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The Director

  by Paul Letersky

(about 399 pages)
total words
of all the books in our library
of all the books in our library
passive voice
of all the books in our library
all adverbs
of all the books in our library
of all the books in our library
of all the books in our library

clippings from this book

We’ve analyzed hundreds of millions of words, from thousands of different authors, training our linguistic models to recognize the most vivid words in the English language… the words that create the most intense sensory experiences: colors, textures, sounds, flavors, and aromas.

Based on our analysis, we’ve scanned through the pages of this book to find the two pages at the extremes, both the most-passive and the most-vivid pages, so that you can compare them side-by-side and see the difference:

won’t have any trouble with him.” Miss Gandy would prove to be both right and wrong on that score. Nixon and his men would have no trouble getting Gray to do exactly what they wanted. But what they didn’t anticipate was that Gray was too dim or too naive to understand that he wasn’t supposed to get caught. “So what now, Miss Gandy? For you, I mean.” “Well, I’ve already put in my retirement papers. I’ll spend a few weeks clearing up the files and then I’ll—” “Go fishing?” She laughed. “Maybe. One thing for certain, I’ll get my Christmas cards out on time this year.” We both laughed at that. Ever since I’d known her, and long before that, Miss Gandy had spent so much time signing and mailing the Director’s hundreds of Christmas cards that her own Christmas cards never arrived before January. They always began with some variation of “Here I am, late as usual…” “And what about you, Paul? Have you given any thought to what you’ll do—after the Bureau?” I was surprised by the question. Yes, I’d given it a lot of thought, but I’d never discussed my reservations about climbing up the FBI bureaucratic ranks with Miss Gandy. “Why? Do you think I should leave?” “Oh, that’s entirely up to you, Paul. I’m sure you’ll do well whatever you decide to do. It’s just that with Mr. Hoover gone, nothing will be the same. I’m afraid the Bureau will be like it was eclectic array of odd antiques and curious collectibles. Oriental rugs lay atop Persian rugs, couches and easy chairs and settees fought for space on the floors, while scores of bronze statues and commemorative ashtrays and eighteenth-century Chinese vases—even a shrunken human head from New Guinea in a glass caseelbowed one another on the mahogany and teakwood tables. To me it looked like the storage room of an upscale auction house, which in a way it was; Hoover was a frequent customer at Washington’s venerable C. G. Sloan & Co. auction house. The walls of his home were literally covered with hundreds of paintings and drawings and plaques and photographs of Hoover with various famous people. There were photos of presidents he’d served under, as well as top congressional figures and foreign leaders and movie stars, most of the Old Hollywood variety—Shirley Temple, James Cagney, Jimmy Stewart, John Wayne. There were also several sketches and oil paintings of Hoover, and a bronze bust of himself stood guard at the top of the stairs. Hoover enjoyed gifts—receiving more than giving. The gifts poured in, on his birthday (January 1), at Christmas, and on the anniversary of his being named Bureau director. For his directorship anniversary the various FBI divisions and field offices would send him bottles of Jack Daniel’s, cuff links with his initials or his fingerprints engraved on them, high-quality cigars, fruit and cheese baskets, flowers—the Director loved flowers—and once, as we’ll see, a trash compactor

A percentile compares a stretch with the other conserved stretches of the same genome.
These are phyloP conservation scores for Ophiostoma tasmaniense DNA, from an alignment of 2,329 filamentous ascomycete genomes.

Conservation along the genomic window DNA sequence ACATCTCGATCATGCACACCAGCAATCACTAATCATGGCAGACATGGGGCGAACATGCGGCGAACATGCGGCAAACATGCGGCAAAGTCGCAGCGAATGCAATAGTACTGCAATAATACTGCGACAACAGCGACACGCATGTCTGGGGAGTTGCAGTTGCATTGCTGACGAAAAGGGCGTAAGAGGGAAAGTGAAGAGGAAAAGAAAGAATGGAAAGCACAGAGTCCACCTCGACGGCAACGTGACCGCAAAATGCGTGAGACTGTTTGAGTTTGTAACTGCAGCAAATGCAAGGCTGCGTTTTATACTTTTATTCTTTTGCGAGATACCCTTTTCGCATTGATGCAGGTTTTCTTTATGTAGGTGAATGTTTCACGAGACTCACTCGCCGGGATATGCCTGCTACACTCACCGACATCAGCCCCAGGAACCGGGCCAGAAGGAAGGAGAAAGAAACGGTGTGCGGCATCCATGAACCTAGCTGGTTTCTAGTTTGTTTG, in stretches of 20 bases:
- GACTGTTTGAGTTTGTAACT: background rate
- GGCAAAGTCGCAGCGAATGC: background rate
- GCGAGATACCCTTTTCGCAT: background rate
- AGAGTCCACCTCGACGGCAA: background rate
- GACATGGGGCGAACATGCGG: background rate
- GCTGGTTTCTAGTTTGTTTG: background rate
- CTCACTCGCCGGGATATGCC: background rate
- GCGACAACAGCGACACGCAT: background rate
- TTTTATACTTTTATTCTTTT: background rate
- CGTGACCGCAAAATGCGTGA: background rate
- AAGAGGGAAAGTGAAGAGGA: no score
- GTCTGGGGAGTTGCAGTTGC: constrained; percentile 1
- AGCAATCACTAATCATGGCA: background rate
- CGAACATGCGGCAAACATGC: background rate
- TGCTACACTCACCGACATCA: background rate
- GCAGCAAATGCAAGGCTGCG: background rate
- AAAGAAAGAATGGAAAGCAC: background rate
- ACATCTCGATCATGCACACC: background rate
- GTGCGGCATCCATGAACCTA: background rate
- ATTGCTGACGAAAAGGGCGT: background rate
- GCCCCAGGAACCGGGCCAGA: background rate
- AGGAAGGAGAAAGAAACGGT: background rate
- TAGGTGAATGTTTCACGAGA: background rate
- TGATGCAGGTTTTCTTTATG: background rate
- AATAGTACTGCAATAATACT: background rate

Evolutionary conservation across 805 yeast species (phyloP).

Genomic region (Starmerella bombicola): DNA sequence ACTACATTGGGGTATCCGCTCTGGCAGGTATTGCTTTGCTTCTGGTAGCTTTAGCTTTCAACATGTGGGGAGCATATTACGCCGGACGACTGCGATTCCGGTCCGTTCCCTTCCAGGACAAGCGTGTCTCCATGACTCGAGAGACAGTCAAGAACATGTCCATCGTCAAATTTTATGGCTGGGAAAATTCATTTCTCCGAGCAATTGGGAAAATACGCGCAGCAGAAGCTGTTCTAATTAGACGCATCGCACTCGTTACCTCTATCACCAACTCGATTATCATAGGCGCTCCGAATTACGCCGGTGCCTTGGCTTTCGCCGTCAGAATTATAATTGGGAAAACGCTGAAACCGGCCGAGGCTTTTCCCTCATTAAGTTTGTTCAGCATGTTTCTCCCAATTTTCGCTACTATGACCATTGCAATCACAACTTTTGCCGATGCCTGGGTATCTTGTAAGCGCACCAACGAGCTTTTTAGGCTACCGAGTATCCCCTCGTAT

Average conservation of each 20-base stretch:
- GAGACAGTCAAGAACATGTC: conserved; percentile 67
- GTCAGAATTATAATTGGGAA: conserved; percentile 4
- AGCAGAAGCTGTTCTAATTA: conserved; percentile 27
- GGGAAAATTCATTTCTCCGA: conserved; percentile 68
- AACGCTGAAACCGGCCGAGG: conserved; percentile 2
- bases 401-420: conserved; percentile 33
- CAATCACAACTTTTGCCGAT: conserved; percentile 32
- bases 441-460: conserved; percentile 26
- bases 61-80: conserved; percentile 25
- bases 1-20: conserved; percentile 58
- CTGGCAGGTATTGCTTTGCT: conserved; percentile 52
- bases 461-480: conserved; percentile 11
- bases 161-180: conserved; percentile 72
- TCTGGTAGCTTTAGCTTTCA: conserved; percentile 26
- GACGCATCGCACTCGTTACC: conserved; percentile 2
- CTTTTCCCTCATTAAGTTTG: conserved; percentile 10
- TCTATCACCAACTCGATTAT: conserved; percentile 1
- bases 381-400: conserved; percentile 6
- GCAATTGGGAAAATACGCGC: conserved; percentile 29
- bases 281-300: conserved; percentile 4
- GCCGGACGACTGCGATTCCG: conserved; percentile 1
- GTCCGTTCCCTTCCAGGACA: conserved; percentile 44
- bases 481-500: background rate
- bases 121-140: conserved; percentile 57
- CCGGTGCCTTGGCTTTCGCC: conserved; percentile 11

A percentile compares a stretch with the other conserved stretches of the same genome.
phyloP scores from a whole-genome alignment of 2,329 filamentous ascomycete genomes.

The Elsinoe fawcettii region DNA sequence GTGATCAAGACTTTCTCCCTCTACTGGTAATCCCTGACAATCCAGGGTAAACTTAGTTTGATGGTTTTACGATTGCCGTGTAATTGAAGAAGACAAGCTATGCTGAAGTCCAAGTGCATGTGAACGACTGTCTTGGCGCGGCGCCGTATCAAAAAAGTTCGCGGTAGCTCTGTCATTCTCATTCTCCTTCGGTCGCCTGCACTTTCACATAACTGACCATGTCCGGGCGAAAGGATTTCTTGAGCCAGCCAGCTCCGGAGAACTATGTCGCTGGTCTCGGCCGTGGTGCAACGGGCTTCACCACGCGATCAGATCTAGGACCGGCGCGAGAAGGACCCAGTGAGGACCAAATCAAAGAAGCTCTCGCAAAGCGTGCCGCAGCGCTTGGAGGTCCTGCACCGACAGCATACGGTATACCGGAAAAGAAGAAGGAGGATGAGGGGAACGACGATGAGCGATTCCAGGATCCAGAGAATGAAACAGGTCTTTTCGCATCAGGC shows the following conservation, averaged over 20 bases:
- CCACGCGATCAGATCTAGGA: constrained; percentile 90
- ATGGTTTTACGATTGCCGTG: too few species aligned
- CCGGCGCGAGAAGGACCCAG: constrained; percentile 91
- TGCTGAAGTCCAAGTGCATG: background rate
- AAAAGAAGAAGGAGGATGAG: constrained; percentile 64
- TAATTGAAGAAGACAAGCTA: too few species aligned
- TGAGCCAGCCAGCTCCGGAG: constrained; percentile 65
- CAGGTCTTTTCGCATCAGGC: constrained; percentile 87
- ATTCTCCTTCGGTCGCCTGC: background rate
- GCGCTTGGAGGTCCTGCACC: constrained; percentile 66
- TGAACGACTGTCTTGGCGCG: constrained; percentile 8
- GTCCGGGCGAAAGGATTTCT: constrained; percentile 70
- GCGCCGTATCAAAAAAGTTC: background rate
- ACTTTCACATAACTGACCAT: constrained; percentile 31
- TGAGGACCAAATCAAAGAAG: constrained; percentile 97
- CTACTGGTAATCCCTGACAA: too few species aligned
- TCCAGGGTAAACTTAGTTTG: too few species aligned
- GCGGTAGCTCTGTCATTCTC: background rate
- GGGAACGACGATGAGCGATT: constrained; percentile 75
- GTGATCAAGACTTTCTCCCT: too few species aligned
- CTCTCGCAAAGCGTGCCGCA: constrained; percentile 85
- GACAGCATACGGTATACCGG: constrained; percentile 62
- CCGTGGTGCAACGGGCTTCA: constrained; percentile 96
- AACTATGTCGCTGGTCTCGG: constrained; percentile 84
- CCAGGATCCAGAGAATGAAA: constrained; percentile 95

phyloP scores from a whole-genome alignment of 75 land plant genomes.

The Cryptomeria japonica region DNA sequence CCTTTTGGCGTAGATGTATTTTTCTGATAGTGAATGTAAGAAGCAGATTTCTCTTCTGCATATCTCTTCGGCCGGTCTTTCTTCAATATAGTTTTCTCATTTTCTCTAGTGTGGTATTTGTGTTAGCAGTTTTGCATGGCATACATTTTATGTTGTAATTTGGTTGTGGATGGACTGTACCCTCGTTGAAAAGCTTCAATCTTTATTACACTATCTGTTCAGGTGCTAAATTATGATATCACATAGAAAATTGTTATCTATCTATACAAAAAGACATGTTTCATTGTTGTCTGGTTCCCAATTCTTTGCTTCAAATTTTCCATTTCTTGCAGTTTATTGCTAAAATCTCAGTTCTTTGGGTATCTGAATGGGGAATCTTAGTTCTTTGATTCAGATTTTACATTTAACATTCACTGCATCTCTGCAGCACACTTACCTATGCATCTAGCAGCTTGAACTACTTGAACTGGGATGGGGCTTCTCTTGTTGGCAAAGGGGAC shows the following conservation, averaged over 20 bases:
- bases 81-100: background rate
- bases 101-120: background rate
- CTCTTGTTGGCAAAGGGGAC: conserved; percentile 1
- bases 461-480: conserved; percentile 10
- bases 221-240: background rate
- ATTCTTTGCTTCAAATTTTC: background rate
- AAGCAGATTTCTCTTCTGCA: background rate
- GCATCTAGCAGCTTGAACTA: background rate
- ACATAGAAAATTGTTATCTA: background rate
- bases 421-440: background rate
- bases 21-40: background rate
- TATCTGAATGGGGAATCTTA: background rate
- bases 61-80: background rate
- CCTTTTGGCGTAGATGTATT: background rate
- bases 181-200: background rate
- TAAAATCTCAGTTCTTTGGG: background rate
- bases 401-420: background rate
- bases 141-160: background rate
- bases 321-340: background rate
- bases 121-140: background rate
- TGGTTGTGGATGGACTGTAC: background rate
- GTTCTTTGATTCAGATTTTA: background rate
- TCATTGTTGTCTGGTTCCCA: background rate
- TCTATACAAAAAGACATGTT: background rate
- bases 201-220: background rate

emotional story arc

Click anywhere on the chart to see the most significant emotional words — both positive & negative — from the corresponding section of the text…
This chart visualizes the the shifting emotional balance for the arc of this story, based on the emotional strength of the words in the prose, using techniques pioneered by the UVM Computational Story Lab. To create this story arc, we divided the complete manuscript text into 50 equal-sized chunks, each with 1,995 words, and then we scored each section by counting the number of strongly-emotional words, both positive and negative. The bars in the chart move downward whenever there’s conflict and sadness, and they move upward when conflicts are resolved, or when the characters are happy and content. The size of each bar represents the positive or negative word-count of that section.

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